There is an interesting phenomena out there in the cycling world – bikes and beer. Well, it isn’t that much of a stretch after a long ride on some kick ass trails, or that wonderful road ride with some great city limit sprints. Sitting down with friends to recount things just needs a good beer to replenish those missing carbs.
What’s interesting is the way the cycling culture has embraced the craft beer movement, and even more so, craft brewery apparel. Flick through any social media post from almost any brewery and there will be a mention of a ride, race, or slow roll, sponsored by the brewery or possibly ending at one. The fans of those breweries will likely show their allegiance by wearing their beer on their sleeves, literally, jerseys with craft brewery logos are hot!
Why jerseys? One of the reasons, besides the partaking of the product of the brewery, is that the artwork the breweries use is so creative, unique and striking. It just makes a great looking jersey that appeals to a wide variety of people. I am always stopped in my tracks when I’m walking the production floor and see a brewery jersey being made. If I had the closet space I would have so many jerseys; I wouldn’t have to wash cycling gear for weeks! Designs by Rising Tide, Bell’s, or Bitter Root, are all beautifully different and would clearly express their mood and style.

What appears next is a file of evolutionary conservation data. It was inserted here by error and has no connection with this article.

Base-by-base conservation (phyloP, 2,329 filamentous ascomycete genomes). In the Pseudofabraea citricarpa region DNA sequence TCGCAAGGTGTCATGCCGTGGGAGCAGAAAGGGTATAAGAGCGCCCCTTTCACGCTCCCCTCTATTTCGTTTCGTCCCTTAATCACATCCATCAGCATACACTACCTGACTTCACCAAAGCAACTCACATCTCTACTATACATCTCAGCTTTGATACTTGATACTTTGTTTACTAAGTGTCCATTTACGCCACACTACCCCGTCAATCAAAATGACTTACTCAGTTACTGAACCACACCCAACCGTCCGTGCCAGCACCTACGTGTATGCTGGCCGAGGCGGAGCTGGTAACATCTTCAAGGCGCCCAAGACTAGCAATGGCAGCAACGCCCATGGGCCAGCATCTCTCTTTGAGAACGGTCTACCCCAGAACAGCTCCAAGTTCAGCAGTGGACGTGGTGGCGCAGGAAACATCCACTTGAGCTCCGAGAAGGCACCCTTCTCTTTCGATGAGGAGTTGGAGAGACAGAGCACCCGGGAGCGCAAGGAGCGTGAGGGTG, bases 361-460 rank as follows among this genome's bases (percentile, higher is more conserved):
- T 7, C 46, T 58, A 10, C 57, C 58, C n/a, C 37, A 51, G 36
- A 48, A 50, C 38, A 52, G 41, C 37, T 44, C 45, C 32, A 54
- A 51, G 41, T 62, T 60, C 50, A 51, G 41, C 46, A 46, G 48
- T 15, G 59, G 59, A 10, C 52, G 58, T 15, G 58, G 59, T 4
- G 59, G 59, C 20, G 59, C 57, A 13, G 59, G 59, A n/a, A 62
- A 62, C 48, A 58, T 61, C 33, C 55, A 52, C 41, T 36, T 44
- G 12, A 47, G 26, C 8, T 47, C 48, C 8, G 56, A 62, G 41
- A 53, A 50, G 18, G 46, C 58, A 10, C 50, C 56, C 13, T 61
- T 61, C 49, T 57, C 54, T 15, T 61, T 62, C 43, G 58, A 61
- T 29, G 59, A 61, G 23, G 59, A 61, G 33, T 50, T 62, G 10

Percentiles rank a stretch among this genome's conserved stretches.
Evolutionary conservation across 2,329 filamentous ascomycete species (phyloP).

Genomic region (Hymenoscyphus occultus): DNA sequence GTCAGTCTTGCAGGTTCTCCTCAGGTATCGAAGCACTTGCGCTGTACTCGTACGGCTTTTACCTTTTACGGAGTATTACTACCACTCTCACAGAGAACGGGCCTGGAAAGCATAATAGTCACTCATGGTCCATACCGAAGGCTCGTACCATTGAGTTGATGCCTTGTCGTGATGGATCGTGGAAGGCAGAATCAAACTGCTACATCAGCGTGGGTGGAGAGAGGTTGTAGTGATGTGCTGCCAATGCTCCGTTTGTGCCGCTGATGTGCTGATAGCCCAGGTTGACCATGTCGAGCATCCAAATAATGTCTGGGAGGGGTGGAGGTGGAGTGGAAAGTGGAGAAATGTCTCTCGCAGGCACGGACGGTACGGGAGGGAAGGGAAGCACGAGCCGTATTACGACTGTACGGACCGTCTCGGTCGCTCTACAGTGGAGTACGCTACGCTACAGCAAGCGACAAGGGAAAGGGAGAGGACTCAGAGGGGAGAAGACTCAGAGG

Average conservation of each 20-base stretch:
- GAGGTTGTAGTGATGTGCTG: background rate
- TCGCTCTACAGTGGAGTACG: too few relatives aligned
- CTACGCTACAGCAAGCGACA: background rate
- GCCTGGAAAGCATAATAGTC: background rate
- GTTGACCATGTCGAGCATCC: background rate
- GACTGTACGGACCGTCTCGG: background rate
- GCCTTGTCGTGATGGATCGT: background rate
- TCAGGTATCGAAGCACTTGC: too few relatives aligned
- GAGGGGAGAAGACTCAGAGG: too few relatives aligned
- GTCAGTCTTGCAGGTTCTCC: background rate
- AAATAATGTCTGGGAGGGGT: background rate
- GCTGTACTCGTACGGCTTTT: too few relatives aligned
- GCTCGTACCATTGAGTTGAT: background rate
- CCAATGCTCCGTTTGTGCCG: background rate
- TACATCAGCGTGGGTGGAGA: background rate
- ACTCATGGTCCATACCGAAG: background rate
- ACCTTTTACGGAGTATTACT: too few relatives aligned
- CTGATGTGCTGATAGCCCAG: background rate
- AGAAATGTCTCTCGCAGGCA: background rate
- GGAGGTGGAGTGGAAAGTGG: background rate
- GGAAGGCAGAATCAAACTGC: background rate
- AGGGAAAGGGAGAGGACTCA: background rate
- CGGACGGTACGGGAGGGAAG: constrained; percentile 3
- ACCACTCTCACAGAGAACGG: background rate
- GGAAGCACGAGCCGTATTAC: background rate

Unlike wearing a jersey from a local bike shop, or a component manufacturer, the allegiance to a brewery has more mass appeal and doesn’t bring up rifts that are as deep. Cyclists are usually good-natured about what they ride or who they support, but if they are competitive at all there can be a chasm between two people. If rider A is wearing a jersey touting an IPA and rider B has a Shandy jersey, an immediate bridge is built. Rider A might not agree with Rider B’s choice of beer, but they can both agree on one thing, beer.
This is not limited to fellow cyclists. I was riding home from work one evening, on a beautiful country road commute, and a very typical looking Harley rider came up behind me. He had to go slow as we went around a corner together, and instead of blasting me with his pipes, he gave me a huge thumbs up! I don’t think it was because we were both on two wheels, I think it was because I was decked out in my Point Brewery kit!
It isn’t just me working in the apparel business that has noticed this. Dirt Rag magazine did a nice write up in December of 2015 as well. One thing they noted was the rise of shops that were located near, or even tied into breweries. Corporations, like Trek, have beer on tap for those after work rides or trail work parties. Even as I write this, the leavings of last night’s final Cyclocross practice can be found here at Borah (it looks our local Pearl Street Brewery and PBR were the two clear choices).
Written by Tad Hylkema, Business Development and Events, Borah Teamwear